(fl 1684–1706). English violinist and composer. Someone of this name was living in the parish of St Giles-in-the-Fields, London, in 1686. He is listed among the king's musicians between 1687 and 1691, in which year he was in the party that accompanied King William to Holland. Thereafter he does not appear in the Lord Chamberlain’s records, but he was admitted a wait of the City of London in 1695. The following year John Blow wrote to Sir Joseph Williamson recommending him as one of his entourage for the Treaty of Ryswick (1697): he was described as ‘a fit person on several accounts, for his understanding French and Italian, and a good scholar’. Blow mentions that he had been one of the Stewards of the Festival of the Sons of the Clergy the year after Williamson, though in fact it was the year before, in 1687. Apparently in ...


Keith A. Larson

(fl Naples, 1601–16). Italian composer and musician. He was mentioned by Cerreto (Della prattica musica vocale et strumentale, Naples, 1601/R) as one of a number of singers and instrumentalists in Naples. He published two volumes of music at Naples in 1616. The first, Il primo libro di canzoni, e madrigaletti, for three and four voices (RISM 1616¹¹), includes settings of texts by Tasso, Marino and Francesco degl’Atti. The canzoni – in fact canzonettas – usually have four-line stanzas and use triple metre occasionally. The tenor parts can be omitted. The five madrigalettos (one of which is by Scipione Dentice) are longer and avoid triple metre but are similar in style to the canzonettas. Albano recommended that lute, harp or harpsichord accompaniment be used, that the tempo be a little rushed and that, whereas intermediate cadences must be sung in strict time, final cadences could be drawn out a little. His second published volume, ...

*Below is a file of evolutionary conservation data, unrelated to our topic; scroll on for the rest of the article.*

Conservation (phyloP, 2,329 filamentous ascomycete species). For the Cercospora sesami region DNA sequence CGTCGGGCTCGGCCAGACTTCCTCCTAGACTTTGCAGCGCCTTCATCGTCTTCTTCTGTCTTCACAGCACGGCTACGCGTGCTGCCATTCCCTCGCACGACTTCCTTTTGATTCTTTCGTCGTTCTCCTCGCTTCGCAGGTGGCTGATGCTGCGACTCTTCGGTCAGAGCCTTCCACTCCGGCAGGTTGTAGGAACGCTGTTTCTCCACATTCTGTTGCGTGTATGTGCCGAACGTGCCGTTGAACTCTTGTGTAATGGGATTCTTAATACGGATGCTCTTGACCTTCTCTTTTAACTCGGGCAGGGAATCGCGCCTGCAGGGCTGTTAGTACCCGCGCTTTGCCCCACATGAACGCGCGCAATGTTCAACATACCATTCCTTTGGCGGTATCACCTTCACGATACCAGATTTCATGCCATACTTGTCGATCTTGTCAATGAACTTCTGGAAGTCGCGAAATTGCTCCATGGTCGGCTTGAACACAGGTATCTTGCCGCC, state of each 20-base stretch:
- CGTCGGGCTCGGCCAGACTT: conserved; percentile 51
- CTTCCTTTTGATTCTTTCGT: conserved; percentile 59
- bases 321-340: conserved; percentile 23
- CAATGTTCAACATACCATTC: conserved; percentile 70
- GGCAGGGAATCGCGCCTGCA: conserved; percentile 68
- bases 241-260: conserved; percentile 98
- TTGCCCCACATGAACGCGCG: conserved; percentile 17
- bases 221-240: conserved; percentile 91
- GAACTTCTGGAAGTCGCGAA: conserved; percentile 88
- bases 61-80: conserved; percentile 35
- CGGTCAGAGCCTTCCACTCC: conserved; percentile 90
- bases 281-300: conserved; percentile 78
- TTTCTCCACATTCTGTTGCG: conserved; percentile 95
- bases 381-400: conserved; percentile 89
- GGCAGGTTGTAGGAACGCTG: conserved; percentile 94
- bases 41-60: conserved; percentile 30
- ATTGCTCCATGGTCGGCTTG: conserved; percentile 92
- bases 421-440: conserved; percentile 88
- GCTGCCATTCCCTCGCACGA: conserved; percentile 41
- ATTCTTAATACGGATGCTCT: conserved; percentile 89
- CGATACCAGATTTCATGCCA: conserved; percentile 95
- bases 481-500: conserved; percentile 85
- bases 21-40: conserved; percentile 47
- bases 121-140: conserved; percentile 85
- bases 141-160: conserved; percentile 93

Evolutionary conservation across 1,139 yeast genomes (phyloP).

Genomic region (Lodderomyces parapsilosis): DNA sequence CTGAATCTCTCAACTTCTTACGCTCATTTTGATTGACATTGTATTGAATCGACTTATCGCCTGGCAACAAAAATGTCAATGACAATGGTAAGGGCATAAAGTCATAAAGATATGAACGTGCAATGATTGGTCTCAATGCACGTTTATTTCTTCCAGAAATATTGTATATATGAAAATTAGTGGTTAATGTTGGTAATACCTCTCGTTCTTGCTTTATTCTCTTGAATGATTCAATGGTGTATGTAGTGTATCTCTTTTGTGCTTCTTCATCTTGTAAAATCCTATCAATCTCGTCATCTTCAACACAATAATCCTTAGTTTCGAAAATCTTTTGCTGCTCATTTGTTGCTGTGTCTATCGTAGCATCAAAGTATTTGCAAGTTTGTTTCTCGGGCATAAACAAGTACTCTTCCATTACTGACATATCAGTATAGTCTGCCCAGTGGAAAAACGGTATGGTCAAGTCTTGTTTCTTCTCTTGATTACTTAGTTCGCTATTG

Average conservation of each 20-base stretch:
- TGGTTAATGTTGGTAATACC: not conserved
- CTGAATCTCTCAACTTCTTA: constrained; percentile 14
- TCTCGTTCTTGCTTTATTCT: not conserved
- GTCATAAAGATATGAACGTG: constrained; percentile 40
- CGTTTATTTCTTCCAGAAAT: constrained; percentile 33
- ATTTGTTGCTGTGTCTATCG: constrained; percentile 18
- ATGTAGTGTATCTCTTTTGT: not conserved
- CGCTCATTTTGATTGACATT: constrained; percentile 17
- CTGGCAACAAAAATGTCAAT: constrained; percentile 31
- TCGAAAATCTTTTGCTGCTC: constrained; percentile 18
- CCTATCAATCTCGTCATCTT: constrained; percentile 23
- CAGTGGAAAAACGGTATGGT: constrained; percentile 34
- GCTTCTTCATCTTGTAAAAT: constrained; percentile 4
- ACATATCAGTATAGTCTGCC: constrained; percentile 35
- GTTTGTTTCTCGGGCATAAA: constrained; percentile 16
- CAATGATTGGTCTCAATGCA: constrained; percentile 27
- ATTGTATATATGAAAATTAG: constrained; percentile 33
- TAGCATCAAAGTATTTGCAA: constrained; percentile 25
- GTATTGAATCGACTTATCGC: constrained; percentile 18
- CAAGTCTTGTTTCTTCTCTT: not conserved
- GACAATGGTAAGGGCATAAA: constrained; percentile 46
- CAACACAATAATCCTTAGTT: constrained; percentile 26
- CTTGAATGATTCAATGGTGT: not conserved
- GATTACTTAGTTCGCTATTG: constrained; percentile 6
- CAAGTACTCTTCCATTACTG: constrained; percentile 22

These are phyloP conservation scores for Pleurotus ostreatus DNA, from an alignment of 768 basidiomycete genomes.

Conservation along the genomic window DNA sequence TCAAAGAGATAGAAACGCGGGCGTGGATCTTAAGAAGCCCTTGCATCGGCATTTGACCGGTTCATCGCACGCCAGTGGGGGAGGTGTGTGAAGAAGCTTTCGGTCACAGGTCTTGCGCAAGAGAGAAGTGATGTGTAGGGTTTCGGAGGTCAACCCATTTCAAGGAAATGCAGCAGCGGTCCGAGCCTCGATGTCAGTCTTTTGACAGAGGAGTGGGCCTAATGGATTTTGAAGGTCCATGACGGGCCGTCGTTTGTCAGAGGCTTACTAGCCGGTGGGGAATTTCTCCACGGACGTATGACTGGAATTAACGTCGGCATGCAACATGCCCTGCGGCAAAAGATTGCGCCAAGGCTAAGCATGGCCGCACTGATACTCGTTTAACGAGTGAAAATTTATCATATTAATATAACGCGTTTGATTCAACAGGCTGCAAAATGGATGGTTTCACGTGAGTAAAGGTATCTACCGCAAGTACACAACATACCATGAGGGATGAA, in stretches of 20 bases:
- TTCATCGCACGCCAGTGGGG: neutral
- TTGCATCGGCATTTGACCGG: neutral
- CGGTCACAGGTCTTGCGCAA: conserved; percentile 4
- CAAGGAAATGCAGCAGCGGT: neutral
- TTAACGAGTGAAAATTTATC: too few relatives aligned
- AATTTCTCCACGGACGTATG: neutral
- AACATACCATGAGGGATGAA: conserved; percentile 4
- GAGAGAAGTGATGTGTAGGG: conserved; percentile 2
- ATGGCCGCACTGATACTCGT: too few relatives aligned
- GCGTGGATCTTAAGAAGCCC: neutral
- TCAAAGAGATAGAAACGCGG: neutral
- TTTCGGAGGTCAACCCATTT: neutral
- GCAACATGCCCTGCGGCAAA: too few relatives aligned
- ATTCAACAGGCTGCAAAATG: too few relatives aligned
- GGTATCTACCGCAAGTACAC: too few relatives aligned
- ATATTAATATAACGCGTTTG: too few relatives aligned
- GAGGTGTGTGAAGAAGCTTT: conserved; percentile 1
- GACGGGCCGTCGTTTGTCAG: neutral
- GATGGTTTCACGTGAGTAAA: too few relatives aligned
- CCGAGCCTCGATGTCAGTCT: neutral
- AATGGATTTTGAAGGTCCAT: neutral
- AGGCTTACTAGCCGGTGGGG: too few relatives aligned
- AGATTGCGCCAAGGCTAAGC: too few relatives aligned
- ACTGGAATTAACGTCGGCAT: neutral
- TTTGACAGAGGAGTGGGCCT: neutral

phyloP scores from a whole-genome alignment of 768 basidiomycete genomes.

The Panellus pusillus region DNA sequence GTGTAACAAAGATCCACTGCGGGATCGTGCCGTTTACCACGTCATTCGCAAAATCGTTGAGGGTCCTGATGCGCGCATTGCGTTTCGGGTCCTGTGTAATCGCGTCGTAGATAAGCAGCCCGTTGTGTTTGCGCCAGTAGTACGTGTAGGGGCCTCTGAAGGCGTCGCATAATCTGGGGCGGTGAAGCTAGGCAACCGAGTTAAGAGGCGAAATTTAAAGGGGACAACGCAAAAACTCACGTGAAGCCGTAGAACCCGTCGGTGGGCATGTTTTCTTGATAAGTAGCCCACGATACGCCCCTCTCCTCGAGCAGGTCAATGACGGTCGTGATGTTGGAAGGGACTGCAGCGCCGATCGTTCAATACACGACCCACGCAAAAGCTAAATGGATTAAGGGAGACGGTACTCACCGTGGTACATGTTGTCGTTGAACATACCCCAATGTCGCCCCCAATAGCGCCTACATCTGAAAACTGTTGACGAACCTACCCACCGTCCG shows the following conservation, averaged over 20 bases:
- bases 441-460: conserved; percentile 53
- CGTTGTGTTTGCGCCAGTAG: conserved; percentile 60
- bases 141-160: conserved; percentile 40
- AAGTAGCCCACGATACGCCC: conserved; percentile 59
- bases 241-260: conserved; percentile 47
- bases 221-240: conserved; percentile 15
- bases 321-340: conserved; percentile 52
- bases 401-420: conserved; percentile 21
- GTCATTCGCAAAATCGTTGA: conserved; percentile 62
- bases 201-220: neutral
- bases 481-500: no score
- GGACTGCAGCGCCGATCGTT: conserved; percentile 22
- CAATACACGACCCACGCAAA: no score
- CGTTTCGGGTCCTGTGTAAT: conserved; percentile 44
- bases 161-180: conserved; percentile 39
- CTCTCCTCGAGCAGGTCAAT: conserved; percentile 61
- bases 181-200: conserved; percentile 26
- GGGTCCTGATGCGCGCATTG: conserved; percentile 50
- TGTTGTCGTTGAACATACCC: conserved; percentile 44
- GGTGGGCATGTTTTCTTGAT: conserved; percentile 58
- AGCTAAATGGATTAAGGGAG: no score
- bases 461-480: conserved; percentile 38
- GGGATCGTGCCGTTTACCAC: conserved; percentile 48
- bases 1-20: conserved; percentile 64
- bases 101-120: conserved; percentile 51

Theophil Antonicek

(b ?Milan, c1644; d Vienna, Sept 22, 1685). Italian composer and musician. He is first heard of in a letter of 6 September 1671 in which the Prince-Bishop of Olomouc, Karl Liechtenstein-Kastelkorn, told J.H. Schmelzer that he need not have apologized for some apparent bad behaviour on Albertini’s part, since he himself in any case had a good opinion of him. At the time of his death (he was murdered) Albertini was chamber musician in Vienna to the dowager Empress Eleonora. He himself prepared for publication his printed collection of sonatas and signed the dedication to Leopold I, but it did not appear until seven years after his death (the delay may have been due to the cost of engraving, towards which the emperor had granted a subsidy as early as 1686). The 12 sonatas have no regular pattern or number of movements. Most of the opening and closing movements are adagios; two sonatas begin with a separate movement marked ‘Praeludium’ characterized by figuration over a supporting bass. The form of each movement stems as a rule from freely varied development of phrases – usually, but not always, the initial one – which reappear in new guises and thus with a fresh impulse. Larger sections are never repeated literally. In a few of the sonatas there are thematic connections between several (though never between all) movements. Sonata no.9 is a passacaglia whose theme is presented at the beginning and end as a canon at the 5th and whose formal sections sometimes overlap with the statements of the ostinato theme. Double stopping appears conspicuously in the last sonata, which consists entirely of imitative movements....


Gloria Rose

revised by Mary E. Frandsen